GAZA - Palestinian President Mahmoud Abbas' Fatah party cancelled election primaries in the Gaza Strip after gunmen stormed some polling stations, complaining the vote was unfair, party officials said.
The violence by armed men belonging to Fatah, was a blow to Abbas' efforts to exert control over Gaza, territory Israel quit in September and which is widely seen as a testing ground for Palestinian statehood.
Fatah said in a statement that today's primaries to pick its candidates for legislative polls due in January were void because of what it termed "serious violations that made it impossible to continue with the election process".
The ballot would have to be repeated and a decision on a date would be made later, the statement said.
Gunmen had forcibly shut down all polling stations in the central Gaza Strip and the southern town of Khan Younis before the vote was called off, although voting had continued in Gaza City despite reports of irregularities.
The militants complained that names of thousands of eligible voters were missing from election rolls. Some of the gunmen burned tyres in the streets, while others seized or set fire to ballot boxes. No injuries were reported.
"We have been let down by our movement. We feel this election is false and the list of winners is pre-determined," said Abu Anan, spokesman for the Knights of the Tempest, a Fatah splinter group that said it had shut down five centres.
Last week, voters in primaries in the occupied West Bank cast aside veteran Fatah politicians in favour of newcomers and militants.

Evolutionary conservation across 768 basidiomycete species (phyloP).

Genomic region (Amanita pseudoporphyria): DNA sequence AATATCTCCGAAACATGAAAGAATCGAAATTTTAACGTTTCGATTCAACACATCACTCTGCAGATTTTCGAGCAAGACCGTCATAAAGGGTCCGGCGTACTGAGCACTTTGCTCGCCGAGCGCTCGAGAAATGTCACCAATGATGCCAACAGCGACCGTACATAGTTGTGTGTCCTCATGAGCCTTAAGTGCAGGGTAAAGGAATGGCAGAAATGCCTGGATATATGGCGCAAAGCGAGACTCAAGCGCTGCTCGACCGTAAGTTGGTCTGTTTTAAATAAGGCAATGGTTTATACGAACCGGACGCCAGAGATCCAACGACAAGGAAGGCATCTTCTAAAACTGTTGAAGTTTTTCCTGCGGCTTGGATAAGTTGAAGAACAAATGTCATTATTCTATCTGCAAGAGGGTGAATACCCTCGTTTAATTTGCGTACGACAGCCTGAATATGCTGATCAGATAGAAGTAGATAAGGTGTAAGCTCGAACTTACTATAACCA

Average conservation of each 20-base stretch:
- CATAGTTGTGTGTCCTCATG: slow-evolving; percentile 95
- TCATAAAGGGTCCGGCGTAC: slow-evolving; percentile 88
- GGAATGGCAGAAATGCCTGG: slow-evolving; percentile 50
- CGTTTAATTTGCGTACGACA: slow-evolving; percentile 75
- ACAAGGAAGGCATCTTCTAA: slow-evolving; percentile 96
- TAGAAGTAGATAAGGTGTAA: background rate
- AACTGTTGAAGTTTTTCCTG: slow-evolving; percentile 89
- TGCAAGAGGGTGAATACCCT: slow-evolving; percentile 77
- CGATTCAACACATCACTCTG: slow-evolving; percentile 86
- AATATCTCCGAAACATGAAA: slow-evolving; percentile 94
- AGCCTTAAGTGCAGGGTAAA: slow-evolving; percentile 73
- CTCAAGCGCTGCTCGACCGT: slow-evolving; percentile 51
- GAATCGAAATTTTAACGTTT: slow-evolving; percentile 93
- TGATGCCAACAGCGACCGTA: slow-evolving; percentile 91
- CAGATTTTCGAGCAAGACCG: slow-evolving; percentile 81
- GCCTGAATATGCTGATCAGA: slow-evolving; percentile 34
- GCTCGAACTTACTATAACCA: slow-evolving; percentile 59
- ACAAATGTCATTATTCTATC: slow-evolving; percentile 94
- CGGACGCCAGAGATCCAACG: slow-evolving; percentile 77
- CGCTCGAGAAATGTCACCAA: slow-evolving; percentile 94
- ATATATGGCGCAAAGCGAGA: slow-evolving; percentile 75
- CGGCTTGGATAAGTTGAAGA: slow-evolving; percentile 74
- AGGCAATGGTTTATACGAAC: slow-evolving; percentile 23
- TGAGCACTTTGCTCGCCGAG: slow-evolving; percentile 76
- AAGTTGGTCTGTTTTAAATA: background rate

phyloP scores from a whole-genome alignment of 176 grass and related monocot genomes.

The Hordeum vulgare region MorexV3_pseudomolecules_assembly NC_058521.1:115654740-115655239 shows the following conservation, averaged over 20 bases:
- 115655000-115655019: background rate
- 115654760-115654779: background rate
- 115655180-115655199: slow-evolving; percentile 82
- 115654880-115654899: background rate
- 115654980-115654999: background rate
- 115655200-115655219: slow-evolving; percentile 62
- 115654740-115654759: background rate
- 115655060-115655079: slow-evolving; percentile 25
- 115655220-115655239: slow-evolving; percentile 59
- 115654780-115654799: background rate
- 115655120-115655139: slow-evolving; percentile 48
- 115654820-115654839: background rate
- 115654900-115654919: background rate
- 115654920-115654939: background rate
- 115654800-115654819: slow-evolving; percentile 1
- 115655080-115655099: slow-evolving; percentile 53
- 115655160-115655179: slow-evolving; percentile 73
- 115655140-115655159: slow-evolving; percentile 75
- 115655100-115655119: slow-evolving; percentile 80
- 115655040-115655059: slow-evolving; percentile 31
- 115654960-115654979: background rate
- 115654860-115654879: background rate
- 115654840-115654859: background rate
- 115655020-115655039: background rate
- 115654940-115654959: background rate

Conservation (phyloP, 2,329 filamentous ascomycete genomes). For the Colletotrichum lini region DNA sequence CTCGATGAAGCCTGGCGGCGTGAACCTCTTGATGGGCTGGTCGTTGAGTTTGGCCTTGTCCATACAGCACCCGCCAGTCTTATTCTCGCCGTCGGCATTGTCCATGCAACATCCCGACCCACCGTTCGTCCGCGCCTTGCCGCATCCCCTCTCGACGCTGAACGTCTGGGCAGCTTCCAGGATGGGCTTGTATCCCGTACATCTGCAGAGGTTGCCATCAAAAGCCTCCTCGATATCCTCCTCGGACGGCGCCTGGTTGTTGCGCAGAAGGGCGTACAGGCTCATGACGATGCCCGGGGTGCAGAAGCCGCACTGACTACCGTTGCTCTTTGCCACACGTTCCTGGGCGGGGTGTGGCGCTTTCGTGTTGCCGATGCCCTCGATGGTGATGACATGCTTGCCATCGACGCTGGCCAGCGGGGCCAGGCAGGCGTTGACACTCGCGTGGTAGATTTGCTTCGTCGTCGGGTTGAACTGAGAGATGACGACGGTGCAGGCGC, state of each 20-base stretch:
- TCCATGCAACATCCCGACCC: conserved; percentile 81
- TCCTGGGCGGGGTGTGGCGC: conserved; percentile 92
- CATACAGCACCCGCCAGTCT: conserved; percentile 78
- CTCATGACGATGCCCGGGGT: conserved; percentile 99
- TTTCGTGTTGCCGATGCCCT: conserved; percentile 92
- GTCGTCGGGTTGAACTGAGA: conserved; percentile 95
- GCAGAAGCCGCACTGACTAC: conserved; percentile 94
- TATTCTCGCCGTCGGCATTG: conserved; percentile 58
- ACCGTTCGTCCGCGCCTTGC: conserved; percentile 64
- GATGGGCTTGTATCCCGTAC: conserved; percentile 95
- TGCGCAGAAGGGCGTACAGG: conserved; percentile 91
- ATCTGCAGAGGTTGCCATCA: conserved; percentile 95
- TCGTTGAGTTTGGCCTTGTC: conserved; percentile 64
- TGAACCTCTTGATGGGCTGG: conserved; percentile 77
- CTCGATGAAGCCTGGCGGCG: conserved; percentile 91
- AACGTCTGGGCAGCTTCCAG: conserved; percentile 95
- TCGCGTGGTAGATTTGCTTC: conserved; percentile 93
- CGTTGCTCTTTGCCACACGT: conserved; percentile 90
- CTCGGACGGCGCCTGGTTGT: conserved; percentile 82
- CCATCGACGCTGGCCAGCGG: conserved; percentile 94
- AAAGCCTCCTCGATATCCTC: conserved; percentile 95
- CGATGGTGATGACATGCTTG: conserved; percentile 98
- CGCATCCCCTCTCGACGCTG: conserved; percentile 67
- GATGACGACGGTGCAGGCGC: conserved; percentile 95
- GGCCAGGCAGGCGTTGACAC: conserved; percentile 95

A strong primary showing by young Fatah leaders demanding a say in decision-making could help Abbas meet a challenge by powerful Hamas militants running in national elections for the first time, analysts said.
Hamas seeks Israel's destruction and is are expected to do well in the January polls.
"What happened today and what could happen in the future could be used as a pretext to delay the parliament election," said Palestinian commentator Hani Habib.
Some analysts, however, said weakening the Fatah old guard that thrived under the late Palestinian President Yasser Arafat and which was widely seen as corrupt, risked touching off infighting that might further split the ruling party.
Members of Fatah's younger leadership had demanded primaries, seeking to challenge the dominance of veteran politicians, many of whom spent years in exile with Arafat before interim peace accords allowed them to return.
In the last parliamentary polls in 1996, Arafat handpicked Fatah's candidates.
But the current primaries in both Gaza and the West Bank have been dogged by violence and complaints of fraud. In the West Bank city of Nablus, 28 candidates complained of ballot stuffing.
In Ramallah, the seat of Palestinian politics, one winning candidate, Abdel Fattah Hemayel, accused Palestinian forces of interfering in the vote and demanded an inquiry into what he termed "widespread fraud".
In Gaza City, an election supervisor who asked not to be named said officials had not had enough time to prepare, but had been under pressure from Abbas not to delay the primary. Abbas has vowed to hold parliamentary polls on time.